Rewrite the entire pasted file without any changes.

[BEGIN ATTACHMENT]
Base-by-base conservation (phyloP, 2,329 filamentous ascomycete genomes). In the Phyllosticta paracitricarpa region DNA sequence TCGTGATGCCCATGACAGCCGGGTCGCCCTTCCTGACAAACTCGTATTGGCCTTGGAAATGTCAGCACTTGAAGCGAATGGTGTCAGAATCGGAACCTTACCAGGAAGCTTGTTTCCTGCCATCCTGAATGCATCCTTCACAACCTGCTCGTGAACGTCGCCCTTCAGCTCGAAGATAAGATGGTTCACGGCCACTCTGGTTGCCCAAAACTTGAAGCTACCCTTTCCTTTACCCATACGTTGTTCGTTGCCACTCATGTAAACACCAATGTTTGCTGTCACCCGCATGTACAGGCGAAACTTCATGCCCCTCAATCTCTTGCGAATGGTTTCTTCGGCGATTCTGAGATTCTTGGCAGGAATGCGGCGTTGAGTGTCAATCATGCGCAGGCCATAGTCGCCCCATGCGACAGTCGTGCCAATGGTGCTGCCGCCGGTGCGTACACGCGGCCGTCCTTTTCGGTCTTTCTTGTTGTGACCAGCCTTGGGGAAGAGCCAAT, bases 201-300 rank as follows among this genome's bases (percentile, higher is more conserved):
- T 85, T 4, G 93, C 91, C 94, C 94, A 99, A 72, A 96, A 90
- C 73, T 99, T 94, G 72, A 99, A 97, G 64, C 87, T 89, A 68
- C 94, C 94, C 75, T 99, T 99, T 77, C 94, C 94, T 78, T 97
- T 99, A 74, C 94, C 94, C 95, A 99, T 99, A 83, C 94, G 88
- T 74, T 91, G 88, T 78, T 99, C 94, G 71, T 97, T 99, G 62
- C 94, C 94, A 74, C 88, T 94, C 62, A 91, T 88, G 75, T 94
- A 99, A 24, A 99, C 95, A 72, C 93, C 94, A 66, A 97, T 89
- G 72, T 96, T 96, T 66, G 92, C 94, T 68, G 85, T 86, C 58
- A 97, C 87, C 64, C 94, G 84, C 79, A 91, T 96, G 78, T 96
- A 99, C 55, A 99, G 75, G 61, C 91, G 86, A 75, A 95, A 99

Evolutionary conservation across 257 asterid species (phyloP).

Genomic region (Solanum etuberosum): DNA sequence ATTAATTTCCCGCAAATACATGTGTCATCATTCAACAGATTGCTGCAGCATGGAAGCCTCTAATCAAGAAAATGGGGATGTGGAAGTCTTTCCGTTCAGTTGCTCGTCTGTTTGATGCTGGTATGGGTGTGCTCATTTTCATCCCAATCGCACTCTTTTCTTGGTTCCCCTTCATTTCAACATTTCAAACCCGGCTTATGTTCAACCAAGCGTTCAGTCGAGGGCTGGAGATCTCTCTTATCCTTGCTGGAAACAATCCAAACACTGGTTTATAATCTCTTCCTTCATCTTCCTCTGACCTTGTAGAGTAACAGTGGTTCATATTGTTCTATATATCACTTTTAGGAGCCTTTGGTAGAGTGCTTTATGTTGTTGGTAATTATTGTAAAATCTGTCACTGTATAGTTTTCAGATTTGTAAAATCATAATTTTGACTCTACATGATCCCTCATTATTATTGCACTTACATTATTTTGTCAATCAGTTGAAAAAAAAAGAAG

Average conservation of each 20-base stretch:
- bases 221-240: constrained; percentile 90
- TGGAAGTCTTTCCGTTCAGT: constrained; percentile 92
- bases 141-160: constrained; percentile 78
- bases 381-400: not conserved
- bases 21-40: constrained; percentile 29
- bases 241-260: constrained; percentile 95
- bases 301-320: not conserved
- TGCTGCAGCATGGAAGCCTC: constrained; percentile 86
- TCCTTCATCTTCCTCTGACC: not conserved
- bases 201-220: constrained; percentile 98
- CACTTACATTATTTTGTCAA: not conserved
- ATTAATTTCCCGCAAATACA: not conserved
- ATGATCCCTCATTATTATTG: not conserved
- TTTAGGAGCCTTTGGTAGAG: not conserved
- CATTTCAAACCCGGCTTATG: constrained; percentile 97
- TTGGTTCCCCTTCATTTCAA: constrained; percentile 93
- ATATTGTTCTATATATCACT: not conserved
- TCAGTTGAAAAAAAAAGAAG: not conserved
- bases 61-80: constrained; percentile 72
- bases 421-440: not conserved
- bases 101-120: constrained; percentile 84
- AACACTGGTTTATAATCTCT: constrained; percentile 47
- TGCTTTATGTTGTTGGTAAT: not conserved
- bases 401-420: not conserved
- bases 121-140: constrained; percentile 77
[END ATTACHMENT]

Base-by-base conservation (phyloP, 2,329 filamentous ascomycete genomes). In the Phyllosticta paracitricarpa region DNA sequence TCGTGATGCCCATGACAGCCGGGTCGCCCTTCCTGACAAACTCGTATTGGCCTTGGAAATGTCAGCACTTGAAGCGAATGGTGTCAGAATCGGAACCTTACCAGGAAGCTTGTTTCCTGCCATCCTGAATGCATCCTTCACAACCTGCTCGTGAACGTCGCCCTTCAGCTCGAAGATAAGATGGTTCACGGCCACTCTGGTTGCCCAAAACTTGAAGCTACCCTTTCCTTTACCCATACGTTGTTCGTTGCCACTCATGTAAACACCAATGTTTGCTGTCACCCGCATGTACAGGCGAAACTTCATGCCCCTCAATCTCTTGCGAATGGTTTCTTCGGCGATTCTGAGATTCTTGGCAGGAATGCGGCGTTGAGTGTCAATCATGCGCAGGCCATAGTCGCCCCATGCGACAGTCGTGCCAATGGTGCTGCCGCCGGTGCGTACACGCGGCCGTCCTTTTCGGTCTTTCTTGTTGTGACCAGCCTTGGGGAAGAGCCAAT, bases 201-300 rank as follows among this genome's bases (percentile, higher is more conserved):
- T 85, T 4, G 93, C 91, C 94, C 94, A 99, A 72, A 96, A 90
- C 73, T 99, T 94, G 72, A 99, A 97, G 64, C 87, T 89, A 68
- C 94, C 94, C 75, T 99, T 99, T 77, C 94, C 94, T 78, T 97
- T 99, A 74, C 94, C 94, C 95, A 99, T 99, A 83, C 94, G 88
- T 74, T 91, G 88, T 78, T 99, C 94, G 71, T 97, T 99, G 62
- C 94, C 94, A 74, C 88, T 94, C 62, A 91, T 88, G 75, T 94
- A 99, A 24, A 99, C 95, A 72, C 93, C 94, A 66, A 97, T 89
- G 72, T 96, T 96, T 66, G 92, C 94, T 68, G 85, T 86, C 58
- A 97, C 87, C 64, C 94, G 84, C 79, A 91, T 96, G 78, T 96
- A 99, C 55, A 99, G 75, G 61, C 91, G 86, A 75, A 95, A 99

Evolutionary conservation across 257 asterid species (phyloP).

Genomic region (Solanum etuberosum): DNA sequence ATTAATTTCCCGCAAATACATGTGTCATCATTCAACAGATTGCTGCAGCATGGAAGCCTCTAATCAAGAAAATGGGGATGTGGAAGTCTTTCCGTTCAGTTGCTCGTCTGTTTGATGCTGGTATGGGTGTGCTCATTTTCATCCCAATCGCACTCTTTTCTTGGTTCCCCTTCATTTCAACATTTCAAACCCGGCTTATGTTCAACCAAGCGTTCAGTCGAGGGCTGGAGATCTCTCTTATCCTTGCTGGAAACAATCCAAACACTGGTTTATAATCTCTTCCTTCATCTTCCTCTGACCTTGTAGAGTAACAGTGGTTCATATTGTTCTATATATCACTTTTAGGAGCCTTTGGTAGAGTGCTTTATGTTGTTGGTAATTATTGTAAAATCTGTCACTGTATAGTTTTCAGATTTGTAAAATCATAATTTTGACTCTACATGATCCCTCATTATTATTGCACTTACATTATTTTGTCAATCAGTTGAAAAAAAAAGAAG

Average conservation of each 20-base stretch:
- bases 221-240: constrained; percentile 90
- TGGAAGTCTTTCCGTTCAGT: constrained; percentile 92
- bases 141-160: constrained; percentile 78
- bases 381-400: not conserved
- bases 21-40: constrained; percentile 29
- bases 241-260: constrained; percentile 95
- bases 301-320: not conserved
- TGCTGCAGCATGGAAGCCTC: constrained; percentile 86
- TCCTTCATCTTCCTCTGACC: not conserved
- bases 201-220: constrained; percentile 98
- CACTTACATTATTTTGTCAA: not conserved
- ATTAATTTCCCGCAAATACA: not conserved
- ATGATCCCTCATTATTATTG: not conserved
- TTTAGGAGCCTTTGGTAGAG: not conserved
- CATTTCAAACCCGGCTTATG: constrained; percentile 97
- TTGGTTCCCCTTCATTTCAA: constrained; percentile 93
- ATATTGTTCTATATATCACT: not conserved
- TCAGTTGAAAAAAAAAGAAG: not conserved
- bases 61-80: constrained; percentile 72
- bases 421-440: not conserved
- bases 101-120: constrained; percentile 84
- AACACTGGTTTATAATCTCT: constrained; percentile 47
- TGCTTTATGTTGTTGGTAAT: not conserved
- bases 401-420: not conserved
- bases 121-140: constrained; percentile 77